This amalgam of stage play and recital wrapped up in one was unsatisfying in both counts. Iestyn Davies was wonderful as usual filling the Wannamaker Playhouse with his lustrous voice. The play itself was totally innocuous. At no point cared very much for the King and his mental instability. 

ENO / Between Worlds
A confusing mangle of many good ideas topped with a counter tenor shaman figure presiding. Making an opera about the attack on the Twin Towers was always going to be a polarising enterprise and the resulting piece was sensitive and at times touching. If it had stayed naturalistic it could have been an altogether more welcome addition to 2015. But it felt overworked and overstretched, no amounts of commitment by its music staff could redeem it into a satisfying well balanced piece. 

 

 

The serious business of being Richard Jones / Der Rosenkavalier / Glyndebourne – 8 June 2014

11 Jun

Glyntz RosenkavalierThis production of Rosenkavalier became a media sensation a few weeks back on the back of a bunch of jaded bores that focused on why a woman who is dressed as man and pretends to be a woman didn’t look manly enough. A truly burning non problem. What they seem to have skirted around was the elephant in the room…the oversupply of stock Richard Jones and not nearly enough Richard Strauss.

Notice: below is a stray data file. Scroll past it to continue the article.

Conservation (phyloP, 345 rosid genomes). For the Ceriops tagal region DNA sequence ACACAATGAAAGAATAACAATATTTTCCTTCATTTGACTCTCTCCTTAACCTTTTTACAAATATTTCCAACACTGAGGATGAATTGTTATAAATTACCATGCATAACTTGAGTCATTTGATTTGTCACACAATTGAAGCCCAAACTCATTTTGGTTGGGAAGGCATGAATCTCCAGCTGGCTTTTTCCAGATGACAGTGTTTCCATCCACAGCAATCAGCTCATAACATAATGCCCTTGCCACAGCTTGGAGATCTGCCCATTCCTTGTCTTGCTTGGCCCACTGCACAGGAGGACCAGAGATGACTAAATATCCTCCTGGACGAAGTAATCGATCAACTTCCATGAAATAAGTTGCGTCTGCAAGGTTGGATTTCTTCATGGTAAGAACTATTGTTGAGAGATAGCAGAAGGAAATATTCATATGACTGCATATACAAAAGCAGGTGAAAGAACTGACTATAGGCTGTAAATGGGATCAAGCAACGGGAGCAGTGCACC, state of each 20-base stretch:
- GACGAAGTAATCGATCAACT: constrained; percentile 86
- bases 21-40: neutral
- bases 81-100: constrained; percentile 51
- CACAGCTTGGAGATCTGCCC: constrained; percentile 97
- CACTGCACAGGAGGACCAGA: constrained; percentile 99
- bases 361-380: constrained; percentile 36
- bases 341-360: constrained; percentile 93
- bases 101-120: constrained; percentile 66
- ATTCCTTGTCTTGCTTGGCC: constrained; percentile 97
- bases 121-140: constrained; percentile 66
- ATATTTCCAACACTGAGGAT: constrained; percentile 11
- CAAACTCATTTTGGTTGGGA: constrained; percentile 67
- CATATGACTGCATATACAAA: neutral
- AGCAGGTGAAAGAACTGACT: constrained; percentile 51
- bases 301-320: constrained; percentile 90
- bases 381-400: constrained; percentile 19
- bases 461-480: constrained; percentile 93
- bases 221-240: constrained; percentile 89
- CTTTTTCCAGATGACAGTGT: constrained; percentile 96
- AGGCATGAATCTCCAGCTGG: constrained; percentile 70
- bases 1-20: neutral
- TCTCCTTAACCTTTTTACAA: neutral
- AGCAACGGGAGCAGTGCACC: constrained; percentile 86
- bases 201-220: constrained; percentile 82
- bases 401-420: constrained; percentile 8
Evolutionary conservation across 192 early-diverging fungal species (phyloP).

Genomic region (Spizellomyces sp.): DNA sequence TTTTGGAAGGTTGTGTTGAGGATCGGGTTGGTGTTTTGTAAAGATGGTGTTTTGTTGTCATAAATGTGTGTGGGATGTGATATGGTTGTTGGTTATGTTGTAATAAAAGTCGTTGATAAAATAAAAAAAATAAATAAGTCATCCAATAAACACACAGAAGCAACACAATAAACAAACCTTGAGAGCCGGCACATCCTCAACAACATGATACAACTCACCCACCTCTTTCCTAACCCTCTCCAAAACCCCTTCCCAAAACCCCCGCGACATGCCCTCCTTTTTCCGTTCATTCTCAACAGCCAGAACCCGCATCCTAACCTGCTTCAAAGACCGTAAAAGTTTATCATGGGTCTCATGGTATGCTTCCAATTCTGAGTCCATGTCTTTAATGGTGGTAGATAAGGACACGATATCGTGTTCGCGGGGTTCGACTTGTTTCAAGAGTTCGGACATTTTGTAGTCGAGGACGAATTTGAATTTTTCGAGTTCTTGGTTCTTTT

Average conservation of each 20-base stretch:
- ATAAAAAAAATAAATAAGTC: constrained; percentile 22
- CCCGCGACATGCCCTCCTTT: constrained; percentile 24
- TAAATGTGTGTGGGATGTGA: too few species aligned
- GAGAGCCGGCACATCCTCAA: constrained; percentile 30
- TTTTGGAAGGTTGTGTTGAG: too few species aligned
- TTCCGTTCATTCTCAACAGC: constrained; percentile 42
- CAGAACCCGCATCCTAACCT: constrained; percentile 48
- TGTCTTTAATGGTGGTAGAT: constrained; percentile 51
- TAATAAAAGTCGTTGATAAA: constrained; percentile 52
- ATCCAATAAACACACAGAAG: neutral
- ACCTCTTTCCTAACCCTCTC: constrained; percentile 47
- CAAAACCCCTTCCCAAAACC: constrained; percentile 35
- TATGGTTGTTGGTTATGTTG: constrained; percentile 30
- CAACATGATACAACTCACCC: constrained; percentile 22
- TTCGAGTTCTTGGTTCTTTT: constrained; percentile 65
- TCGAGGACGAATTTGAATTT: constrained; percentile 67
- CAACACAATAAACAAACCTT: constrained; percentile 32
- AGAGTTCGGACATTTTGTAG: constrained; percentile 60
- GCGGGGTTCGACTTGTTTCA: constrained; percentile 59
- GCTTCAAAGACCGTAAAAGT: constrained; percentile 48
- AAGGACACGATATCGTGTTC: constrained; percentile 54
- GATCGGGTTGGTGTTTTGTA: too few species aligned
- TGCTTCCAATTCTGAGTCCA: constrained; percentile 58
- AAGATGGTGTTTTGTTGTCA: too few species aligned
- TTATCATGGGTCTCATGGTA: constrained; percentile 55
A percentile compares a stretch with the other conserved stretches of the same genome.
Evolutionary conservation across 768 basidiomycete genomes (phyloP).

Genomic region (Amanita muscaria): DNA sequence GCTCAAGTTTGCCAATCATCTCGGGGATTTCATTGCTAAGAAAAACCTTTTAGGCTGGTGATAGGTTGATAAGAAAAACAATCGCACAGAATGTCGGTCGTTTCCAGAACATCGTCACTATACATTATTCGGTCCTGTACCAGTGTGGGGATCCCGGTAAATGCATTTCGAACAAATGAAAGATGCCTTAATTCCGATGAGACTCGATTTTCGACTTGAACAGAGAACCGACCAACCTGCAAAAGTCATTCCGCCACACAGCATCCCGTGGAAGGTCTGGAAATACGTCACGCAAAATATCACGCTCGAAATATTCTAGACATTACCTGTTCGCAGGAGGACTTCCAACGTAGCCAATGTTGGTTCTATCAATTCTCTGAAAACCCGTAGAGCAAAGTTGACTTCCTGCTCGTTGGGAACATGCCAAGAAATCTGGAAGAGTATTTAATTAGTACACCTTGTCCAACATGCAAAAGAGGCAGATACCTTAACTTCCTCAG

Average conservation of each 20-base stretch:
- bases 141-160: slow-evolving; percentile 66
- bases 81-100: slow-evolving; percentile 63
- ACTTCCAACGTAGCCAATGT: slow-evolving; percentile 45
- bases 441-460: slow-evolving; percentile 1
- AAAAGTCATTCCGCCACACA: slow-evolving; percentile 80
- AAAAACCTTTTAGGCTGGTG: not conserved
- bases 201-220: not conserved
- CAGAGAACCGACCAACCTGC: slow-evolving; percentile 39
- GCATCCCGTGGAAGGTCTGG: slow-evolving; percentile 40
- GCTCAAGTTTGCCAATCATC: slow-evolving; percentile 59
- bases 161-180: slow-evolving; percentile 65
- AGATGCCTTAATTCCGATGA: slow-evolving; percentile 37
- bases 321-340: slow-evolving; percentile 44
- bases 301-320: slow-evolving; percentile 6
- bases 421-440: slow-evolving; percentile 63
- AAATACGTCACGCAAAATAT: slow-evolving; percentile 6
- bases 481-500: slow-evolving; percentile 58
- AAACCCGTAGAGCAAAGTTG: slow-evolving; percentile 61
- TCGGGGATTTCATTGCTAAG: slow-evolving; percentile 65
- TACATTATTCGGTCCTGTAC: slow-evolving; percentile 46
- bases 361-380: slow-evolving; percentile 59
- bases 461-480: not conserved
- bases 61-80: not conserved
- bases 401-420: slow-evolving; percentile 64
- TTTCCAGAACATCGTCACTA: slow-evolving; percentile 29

All the clichés are there for the count…comedic furniture, ugly wallpaper, pointless zombie crowd scene, early 20th century update and list goes on and on. Jones treating the work as an opera buffa with a disregard for the central question on aging and loneliness. The Marshallin seen as a clothes horse that has little emotional depth and just likes to flaunt her beauty in empty gestures and exhibitionism. This central betrayal of the opera is an impossible fact to ignore. At least most of his well-drilled visual jokes fell fairly flat on Sunday with the only true laughs for a sofa in Act Three which proves how his slapstick doesn’t quite work in practice anymore. And renders many of the set pieces predictable and meaningless.